In an effort to better acquaint you, the reader, with the VQR staff, members of our team will share excerpts from our personal reading—The Best 200 Words I Read All Week. From fact to fiction, from comedic to tragic, we hope you find as much to admire in these selections as we do.
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I wake up, get out of bed, say good morning to my plant, unwrap a protein bar, and drink a liter of bottled water. I’m awake for five full minutes before remembering I might die today. When you get old, you get soft.
In the living room I stretch and do forty knee strikes, forty palm heel strikes, and side mountain climbers until sweat drips onto the concrete floor. I do elbow strikes until my shoulders burn, then I get on the treadmill, put the speed up to seven, and run until my thighs are on fire and my chest rasps, and then I run for five more minutes. I have to punish myself for forgetting exactly what the stakes are, especially today.
Editorial Intern Derby Carlson
excerpt from The Final Girl Support Group by Grady Hendrix
In the early days after your arrival, “Where are you from?” is, above all, a reminder of your unpreparedness to speak of the past. You have yet to shape your story—what you saw, why you left, how you left, and what it took to get here. This narrative is your personal Book of Genesis: The American Volume, the one you will sooner or later pen, in the mind if not on the page. You must take your time to do it well and to do it justice. In the midst of a dinner party, holding your wineglass just as your favorite Hollywood starlet holds hers, nodding your amiable nods, flashing the rehearsed smile of one whose lips are well accustomed to the contours of happiness, you cannot respond honestly to “Where are you from?” Amid the soft sound of jazz, the sweet scent wafting from a flickering candle, and the polite bustle of tuxedoed servers circulating bite-size delicacies on silver trays, the mention of your overturned dinghy, or the weeks and months of marching to get away from your violence-ridden hometown, followed by waiting in a reeking, disease-ridden camp, or the sirens signaling aerial bombings that drove you into the shelter is, well, anticlimactic. It is also unwise if you would like to see, perhaps for the first time, what promises a deliciously dim ambience can hold. You must treat your story as a conductor often treats his orchestra, only drawing on a few instruments at a time—one tale here, another there—and in good time and with trust, perhaps you can employ the entire ensemble.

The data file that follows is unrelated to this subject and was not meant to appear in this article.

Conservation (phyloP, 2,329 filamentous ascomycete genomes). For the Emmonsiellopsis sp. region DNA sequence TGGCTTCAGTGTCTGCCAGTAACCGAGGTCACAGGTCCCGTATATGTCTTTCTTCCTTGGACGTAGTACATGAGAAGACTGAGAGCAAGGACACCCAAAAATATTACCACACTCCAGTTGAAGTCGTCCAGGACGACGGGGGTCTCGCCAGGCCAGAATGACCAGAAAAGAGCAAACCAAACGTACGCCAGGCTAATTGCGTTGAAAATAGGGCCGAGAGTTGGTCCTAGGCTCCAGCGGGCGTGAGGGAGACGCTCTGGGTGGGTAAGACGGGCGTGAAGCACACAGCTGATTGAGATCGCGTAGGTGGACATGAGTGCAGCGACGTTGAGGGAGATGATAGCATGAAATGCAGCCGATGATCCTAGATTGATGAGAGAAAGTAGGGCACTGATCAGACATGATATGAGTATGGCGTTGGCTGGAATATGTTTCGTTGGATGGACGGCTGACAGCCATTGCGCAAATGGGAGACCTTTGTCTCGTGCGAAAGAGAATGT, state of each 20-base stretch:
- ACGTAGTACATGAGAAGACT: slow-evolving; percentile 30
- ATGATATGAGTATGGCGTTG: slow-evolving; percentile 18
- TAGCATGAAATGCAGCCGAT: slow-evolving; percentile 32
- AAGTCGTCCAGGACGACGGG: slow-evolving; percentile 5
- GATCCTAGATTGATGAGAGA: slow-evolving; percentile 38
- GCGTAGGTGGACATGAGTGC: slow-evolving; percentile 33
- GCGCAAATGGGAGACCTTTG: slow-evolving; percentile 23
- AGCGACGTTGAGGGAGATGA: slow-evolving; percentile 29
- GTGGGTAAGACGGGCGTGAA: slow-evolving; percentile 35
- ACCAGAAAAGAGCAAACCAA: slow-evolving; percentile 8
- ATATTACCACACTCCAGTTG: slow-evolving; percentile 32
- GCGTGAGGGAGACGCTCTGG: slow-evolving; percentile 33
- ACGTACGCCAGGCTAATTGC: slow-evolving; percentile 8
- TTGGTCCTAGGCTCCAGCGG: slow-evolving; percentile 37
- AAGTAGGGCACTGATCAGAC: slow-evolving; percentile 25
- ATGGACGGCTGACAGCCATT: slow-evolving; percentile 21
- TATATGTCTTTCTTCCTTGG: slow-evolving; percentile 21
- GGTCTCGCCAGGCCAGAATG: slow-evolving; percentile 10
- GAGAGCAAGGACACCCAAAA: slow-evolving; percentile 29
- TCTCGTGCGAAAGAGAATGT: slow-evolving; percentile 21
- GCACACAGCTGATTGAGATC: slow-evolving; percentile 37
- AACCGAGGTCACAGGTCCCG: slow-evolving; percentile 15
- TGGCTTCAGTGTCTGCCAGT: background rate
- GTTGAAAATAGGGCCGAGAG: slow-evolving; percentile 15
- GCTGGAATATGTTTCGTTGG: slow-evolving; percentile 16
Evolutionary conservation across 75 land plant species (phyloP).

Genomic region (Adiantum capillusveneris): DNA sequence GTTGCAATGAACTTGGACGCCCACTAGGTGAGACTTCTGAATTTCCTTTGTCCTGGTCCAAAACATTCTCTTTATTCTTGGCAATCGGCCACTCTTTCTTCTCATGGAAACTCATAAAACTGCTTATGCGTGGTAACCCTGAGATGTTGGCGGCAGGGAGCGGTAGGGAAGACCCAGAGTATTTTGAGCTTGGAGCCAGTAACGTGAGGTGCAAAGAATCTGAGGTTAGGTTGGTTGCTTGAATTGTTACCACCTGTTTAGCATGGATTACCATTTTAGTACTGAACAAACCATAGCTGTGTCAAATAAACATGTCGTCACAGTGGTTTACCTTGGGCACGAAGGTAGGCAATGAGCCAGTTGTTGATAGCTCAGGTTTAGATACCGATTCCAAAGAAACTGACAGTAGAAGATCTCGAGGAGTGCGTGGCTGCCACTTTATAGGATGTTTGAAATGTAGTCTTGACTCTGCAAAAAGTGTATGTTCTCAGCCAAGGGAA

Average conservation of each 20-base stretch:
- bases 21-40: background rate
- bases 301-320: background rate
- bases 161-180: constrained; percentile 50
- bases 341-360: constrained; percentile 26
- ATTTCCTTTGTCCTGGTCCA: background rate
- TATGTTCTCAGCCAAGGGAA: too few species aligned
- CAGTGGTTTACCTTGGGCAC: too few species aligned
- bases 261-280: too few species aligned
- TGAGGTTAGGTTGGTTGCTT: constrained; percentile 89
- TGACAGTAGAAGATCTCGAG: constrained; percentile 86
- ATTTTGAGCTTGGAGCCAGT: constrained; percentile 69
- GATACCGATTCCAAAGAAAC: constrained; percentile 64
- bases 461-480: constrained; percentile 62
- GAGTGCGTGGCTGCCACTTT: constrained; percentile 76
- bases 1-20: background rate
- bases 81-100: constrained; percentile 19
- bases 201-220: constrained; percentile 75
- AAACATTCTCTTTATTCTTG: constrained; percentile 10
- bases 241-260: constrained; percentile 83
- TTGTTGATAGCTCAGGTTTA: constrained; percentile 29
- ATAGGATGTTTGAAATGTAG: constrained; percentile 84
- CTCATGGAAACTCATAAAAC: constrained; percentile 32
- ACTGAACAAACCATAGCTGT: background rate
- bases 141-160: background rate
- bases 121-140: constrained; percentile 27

Editor Paul Reyes
excerpt from A Beginner’s Guide to America by Roya Hakakian
To The Chair’s credit, it satirizes without picking a team, and resists the urge to make anyone ridiculous. (It’s also the rare gift that allows people with an English degree to feel fleetingly relevant, although it should come with a trigger warning for anyone who was ever lumbered with The Dream of the Rood.) Elegantly and briskly, Peet and Wyman skewer all the reasons campuses might be igniting in discontent: professors held to different standards depending on their race and gender. Students made very aware by their mounting debt and limited opportunities that things are harder for their generation than they were for any other. Elder statesmen who suddenly realize how little they matter now. “I used to bestride the world like Colossus,” Elliot mournfully tells his wife in one scene, as she brandishes a box of adult diapers at him. “Well, now you’re going to bestride it in Tranquility Briefs,” she replies.
Assistant Editor Heidi Siegrist
“The Chair Is Netflix’s Best Drama In Years,” by Sophie Gilbert, in the Atlantic